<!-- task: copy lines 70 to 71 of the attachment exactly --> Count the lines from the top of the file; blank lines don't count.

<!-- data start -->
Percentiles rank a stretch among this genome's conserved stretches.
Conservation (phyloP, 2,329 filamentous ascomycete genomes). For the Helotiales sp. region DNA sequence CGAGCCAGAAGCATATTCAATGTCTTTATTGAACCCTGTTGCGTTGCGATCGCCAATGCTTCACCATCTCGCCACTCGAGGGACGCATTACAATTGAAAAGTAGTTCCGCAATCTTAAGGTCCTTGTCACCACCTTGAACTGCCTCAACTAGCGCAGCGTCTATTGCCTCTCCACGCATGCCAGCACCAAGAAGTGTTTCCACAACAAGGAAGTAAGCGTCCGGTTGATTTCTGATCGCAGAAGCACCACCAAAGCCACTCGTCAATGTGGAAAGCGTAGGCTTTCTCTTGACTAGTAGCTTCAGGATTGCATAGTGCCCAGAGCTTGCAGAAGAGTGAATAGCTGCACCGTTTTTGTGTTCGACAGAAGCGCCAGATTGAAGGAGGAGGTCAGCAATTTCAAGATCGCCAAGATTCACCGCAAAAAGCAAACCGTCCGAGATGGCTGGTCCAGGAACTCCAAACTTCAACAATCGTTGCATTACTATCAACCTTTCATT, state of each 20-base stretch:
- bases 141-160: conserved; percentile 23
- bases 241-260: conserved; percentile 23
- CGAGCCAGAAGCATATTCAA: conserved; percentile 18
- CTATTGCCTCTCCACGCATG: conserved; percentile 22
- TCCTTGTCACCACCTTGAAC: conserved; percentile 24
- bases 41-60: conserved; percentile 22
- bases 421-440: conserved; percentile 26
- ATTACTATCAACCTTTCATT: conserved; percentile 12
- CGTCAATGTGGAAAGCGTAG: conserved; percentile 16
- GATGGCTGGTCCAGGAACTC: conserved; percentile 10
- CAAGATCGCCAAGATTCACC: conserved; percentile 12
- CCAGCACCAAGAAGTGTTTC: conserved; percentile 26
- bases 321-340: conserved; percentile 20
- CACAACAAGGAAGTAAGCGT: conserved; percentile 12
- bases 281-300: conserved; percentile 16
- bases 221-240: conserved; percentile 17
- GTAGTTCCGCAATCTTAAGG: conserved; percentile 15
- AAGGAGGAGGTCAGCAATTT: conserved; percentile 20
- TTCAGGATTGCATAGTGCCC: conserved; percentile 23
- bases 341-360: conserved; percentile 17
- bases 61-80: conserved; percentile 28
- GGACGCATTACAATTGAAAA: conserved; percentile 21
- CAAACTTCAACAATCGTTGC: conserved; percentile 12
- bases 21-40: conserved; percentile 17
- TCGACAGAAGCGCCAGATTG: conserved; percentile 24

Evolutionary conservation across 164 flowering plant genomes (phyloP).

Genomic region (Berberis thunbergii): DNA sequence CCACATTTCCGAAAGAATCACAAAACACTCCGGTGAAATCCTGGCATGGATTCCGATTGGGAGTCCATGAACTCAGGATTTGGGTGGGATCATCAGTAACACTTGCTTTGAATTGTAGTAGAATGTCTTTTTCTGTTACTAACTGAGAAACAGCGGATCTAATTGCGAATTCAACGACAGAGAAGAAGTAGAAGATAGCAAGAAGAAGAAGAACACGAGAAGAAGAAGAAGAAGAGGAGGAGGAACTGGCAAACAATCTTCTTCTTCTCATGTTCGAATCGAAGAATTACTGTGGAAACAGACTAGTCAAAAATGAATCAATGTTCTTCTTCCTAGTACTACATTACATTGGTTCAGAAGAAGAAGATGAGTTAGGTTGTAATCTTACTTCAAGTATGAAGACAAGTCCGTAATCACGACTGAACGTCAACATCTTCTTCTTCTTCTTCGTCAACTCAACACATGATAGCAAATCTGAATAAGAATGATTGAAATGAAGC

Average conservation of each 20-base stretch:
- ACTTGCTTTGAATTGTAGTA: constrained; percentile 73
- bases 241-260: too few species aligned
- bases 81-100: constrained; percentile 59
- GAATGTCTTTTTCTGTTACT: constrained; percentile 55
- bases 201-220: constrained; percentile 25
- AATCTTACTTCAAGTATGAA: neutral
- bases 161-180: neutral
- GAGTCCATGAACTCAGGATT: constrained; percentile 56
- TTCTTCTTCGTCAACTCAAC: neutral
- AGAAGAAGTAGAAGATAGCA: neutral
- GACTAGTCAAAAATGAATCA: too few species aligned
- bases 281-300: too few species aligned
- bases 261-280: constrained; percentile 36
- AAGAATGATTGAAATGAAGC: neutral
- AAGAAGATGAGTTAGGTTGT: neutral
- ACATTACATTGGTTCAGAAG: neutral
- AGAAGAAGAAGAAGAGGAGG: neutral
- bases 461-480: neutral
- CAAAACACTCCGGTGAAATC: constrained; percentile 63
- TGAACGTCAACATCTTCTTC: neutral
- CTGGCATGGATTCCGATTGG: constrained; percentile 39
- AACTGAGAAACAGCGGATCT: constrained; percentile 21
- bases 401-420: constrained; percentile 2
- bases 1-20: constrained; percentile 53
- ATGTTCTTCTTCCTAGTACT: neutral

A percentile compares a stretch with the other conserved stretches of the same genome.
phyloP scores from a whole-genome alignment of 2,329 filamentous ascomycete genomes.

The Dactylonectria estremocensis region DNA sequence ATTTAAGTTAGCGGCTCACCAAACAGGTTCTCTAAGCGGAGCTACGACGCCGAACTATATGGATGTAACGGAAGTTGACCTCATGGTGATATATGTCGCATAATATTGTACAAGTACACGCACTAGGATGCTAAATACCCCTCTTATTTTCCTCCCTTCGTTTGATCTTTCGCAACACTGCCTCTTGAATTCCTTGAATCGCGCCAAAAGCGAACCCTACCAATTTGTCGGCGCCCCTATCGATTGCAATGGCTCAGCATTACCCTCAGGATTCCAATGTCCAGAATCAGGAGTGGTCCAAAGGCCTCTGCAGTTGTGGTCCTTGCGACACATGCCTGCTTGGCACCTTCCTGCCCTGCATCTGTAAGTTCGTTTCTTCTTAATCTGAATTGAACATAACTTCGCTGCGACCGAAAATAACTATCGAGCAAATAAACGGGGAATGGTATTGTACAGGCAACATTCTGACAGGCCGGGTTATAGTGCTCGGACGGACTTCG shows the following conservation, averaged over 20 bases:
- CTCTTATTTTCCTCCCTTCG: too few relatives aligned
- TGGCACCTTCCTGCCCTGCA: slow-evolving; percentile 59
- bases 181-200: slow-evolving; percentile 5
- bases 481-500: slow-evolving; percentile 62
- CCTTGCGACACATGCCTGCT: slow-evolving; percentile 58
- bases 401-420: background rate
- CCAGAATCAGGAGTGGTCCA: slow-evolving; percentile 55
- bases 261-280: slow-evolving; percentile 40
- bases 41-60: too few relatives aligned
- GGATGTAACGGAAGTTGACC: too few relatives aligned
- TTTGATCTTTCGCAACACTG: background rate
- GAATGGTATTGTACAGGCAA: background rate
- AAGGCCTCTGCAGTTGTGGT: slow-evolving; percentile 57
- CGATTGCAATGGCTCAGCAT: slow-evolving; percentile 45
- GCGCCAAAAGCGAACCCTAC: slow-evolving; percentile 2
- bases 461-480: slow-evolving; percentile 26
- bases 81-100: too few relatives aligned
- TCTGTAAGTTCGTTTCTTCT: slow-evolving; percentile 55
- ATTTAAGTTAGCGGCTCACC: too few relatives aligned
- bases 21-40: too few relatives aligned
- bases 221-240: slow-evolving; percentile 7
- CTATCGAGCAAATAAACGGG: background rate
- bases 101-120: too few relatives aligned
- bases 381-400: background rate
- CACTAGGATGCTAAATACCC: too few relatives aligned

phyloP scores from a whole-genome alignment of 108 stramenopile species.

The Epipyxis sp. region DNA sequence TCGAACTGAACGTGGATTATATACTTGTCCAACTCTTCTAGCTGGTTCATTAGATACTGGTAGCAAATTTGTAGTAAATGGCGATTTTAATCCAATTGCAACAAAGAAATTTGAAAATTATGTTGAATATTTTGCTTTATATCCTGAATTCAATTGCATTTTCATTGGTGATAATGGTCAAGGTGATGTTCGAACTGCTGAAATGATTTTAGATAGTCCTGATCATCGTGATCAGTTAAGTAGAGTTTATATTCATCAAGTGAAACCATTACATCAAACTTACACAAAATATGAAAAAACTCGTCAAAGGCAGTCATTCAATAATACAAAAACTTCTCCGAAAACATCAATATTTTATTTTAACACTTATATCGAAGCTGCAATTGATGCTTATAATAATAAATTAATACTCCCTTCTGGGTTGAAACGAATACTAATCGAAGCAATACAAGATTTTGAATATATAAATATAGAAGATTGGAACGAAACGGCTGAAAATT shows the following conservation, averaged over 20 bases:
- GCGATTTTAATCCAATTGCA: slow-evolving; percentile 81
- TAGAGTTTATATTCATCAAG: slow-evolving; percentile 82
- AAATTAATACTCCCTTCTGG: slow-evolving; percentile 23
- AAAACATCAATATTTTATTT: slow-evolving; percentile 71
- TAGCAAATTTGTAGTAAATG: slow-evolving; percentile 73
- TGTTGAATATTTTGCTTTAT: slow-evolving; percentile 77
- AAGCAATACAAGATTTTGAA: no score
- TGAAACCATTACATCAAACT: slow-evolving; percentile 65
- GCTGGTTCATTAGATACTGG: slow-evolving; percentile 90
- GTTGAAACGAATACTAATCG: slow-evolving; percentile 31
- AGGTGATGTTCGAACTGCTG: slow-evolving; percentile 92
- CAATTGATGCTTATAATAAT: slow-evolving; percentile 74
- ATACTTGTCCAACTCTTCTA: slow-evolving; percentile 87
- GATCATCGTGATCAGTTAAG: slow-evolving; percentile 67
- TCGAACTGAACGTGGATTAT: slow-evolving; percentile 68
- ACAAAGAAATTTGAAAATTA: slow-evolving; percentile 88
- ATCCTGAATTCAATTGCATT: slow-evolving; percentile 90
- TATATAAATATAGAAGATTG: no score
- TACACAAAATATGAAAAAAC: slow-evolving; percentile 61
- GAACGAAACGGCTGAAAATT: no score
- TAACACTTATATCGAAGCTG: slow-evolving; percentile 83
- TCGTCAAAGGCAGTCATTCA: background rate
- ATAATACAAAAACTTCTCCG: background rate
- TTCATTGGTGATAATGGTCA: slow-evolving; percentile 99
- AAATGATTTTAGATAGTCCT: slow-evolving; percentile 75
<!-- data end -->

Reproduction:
- GAATGGTATTGTACAGGCAA: background rate
- AAGGCCTCTGCAGTTGTGGT: slow-evolving; percentile 57